Although native family students often learn more than immigrant family students in school (e.g. civics), scholars have not systematically demonstrated the mechanisms through which native family students outperform immigrant family students. The Opportunity-Propensity framework guides this study. We examine the link between students' immigrant status and civic knowledge, with antecedent factors (socioeconomic status [SES] and language spoken at home), opportunity factors (civic learning at school, civic participation at school, and political discussion), and propensity factors (perceived open classroom climate and student-teacher relationship). Two-level path analysis of the responses to the International Civic and Citizenship Education Study (ICCS) 2016 by 6254 eighth graders in Denmark showed that the civic knowledge of native family students exceeded that of immigrant family students, mediated by their own and schoolmates' higher family SES. Meanwhile, immigrant family students had more political discussions, which are linked to better civic knowledge. Copyright © 2019 Informa UK Limited, trading as Taylor & Francis Group.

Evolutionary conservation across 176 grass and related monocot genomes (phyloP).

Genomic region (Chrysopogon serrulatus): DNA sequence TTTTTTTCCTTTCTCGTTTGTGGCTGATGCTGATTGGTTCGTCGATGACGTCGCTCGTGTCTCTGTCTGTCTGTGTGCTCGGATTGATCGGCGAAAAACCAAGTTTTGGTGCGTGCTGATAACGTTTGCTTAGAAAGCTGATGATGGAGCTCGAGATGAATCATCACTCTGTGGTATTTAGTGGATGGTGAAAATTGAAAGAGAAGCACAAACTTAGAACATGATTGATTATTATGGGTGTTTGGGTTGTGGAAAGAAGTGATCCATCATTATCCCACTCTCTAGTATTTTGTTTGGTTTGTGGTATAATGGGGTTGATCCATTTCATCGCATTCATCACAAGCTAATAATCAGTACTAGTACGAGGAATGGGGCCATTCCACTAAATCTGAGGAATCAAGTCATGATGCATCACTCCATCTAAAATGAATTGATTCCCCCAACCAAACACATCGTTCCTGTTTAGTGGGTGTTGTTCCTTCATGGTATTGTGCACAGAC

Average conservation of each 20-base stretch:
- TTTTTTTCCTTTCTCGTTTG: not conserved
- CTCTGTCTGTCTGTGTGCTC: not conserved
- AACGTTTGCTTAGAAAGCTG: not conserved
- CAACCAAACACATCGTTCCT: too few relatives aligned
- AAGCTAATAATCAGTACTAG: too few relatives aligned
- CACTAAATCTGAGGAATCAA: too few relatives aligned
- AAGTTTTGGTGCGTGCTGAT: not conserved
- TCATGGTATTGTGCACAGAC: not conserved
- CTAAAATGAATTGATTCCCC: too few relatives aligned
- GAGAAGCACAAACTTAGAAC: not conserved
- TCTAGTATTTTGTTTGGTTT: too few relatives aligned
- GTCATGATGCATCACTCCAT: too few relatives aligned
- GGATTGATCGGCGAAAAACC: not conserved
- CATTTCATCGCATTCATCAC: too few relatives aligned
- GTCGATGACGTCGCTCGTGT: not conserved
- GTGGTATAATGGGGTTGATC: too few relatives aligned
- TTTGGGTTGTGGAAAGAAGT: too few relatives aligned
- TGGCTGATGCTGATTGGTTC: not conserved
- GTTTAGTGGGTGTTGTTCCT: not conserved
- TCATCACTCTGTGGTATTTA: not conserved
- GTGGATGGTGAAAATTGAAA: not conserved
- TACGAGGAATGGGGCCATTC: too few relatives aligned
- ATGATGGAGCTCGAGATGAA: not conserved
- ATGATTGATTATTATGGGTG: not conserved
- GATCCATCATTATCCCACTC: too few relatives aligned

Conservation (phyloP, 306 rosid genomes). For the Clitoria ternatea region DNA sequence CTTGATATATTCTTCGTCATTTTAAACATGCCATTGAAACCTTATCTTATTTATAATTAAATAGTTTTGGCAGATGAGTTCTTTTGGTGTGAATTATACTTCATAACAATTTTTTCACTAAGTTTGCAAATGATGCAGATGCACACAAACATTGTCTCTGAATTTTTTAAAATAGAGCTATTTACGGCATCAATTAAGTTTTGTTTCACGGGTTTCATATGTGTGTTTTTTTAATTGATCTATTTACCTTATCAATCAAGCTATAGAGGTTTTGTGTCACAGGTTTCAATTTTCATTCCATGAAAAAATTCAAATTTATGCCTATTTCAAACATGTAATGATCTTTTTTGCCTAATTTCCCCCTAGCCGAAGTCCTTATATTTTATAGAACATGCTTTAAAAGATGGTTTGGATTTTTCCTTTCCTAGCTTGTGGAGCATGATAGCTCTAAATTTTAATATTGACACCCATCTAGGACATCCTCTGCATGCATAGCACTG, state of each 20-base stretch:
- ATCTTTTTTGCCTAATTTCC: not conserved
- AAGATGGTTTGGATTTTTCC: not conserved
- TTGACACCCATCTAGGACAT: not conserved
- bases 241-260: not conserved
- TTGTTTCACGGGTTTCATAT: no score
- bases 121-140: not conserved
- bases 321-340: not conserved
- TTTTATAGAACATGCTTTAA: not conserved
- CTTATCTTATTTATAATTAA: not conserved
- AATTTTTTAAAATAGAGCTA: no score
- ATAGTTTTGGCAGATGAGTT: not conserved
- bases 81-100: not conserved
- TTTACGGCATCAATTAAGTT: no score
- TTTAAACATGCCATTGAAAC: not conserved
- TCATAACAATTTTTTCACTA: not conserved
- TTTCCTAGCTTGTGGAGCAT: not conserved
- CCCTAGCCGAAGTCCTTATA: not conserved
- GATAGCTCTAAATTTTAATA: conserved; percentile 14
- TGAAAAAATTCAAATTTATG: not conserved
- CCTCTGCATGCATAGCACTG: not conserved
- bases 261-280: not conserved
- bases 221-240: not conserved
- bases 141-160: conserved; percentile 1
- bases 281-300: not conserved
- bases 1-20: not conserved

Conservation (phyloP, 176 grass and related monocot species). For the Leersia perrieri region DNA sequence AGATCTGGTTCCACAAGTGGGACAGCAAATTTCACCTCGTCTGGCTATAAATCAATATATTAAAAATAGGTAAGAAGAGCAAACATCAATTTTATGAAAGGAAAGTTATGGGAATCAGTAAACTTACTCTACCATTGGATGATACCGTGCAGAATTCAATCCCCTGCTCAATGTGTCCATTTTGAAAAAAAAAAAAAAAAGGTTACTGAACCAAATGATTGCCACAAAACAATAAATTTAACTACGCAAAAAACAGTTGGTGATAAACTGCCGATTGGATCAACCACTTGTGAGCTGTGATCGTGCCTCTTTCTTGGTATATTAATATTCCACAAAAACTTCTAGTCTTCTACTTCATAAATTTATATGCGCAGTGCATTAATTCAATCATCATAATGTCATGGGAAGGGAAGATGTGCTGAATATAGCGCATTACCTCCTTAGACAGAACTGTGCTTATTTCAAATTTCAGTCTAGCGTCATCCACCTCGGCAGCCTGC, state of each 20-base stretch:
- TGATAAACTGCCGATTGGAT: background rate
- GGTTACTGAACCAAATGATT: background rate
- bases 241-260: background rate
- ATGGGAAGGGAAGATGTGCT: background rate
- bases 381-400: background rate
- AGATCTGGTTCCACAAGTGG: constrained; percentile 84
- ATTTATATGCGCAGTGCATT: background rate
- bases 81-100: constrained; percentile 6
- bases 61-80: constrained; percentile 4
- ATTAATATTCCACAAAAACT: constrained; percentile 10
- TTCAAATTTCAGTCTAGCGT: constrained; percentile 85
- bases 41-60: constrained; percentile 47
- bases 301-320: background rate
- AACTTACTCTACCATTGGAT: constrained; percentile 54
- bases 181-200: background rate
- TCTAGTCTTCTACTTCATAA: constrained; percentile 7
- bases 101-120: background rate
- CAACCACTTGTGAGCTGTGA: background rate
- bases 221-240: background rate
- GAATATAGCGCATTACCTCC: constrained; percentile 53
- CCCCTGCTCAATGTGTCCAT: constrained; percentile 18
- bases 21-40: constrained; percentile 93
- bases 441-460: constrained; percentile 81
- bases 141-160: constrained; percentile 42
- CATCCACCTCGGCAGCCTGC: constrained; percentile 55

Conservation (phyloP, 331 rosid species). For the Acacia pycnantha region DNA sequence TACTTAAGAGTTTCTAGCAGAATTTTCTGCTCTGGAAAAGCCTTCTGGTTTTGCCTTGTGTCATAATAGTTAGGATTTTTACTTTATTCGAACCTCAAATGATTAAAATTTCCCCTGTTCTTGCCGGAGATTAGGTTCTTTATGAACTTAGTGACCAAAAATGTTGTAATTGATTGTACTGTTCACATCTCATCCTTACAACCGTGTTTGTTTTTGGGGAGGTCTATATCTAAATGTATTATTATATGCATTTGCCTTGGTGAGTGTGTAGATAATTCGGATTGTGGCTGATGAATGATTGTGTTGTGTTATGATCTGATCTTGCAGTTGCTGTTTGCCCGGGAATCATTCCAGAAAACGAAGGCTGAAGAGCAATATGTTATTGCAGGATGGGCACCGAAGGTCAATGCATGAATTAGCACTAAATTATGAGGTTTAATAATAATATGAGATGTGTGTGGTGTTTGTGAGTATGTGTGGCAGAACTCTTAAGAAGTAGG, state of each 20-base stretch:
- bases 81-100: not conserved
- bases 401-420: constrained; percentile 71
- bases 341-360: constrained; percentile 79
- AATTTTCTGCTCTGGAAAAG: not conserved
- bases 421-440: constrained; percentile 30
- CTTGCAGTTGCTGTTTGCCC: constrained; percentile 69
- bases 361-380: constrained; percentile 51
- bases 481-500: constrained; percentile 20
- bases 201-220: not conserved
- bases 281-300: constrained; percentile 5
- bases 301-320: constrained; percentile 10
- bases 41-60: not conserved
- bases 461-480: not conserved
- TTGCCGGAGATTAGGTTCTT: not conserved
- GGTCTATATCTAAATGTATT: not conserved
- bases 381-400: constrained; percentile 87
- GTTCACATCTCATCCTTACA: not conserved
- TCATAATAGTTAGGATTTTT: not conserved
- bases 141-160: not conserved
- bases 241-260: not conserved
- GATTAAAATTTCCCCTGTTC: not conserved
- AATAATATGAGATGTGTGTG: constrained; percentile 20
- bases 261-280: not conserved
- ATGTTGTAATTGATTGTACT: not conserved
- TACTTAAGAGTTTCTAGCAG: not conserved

CitationZhu, J., & Chiu, M. M. (2020). Immigrant students in Denmark: Why are they disadvantaged in civic learning? Educational Psychology, 40(2), 207-226. doi: 10.1080/01443410.2019.1657560
- Civic knowledge
- Civic learning
- Civic participation at school
- Immigrant family students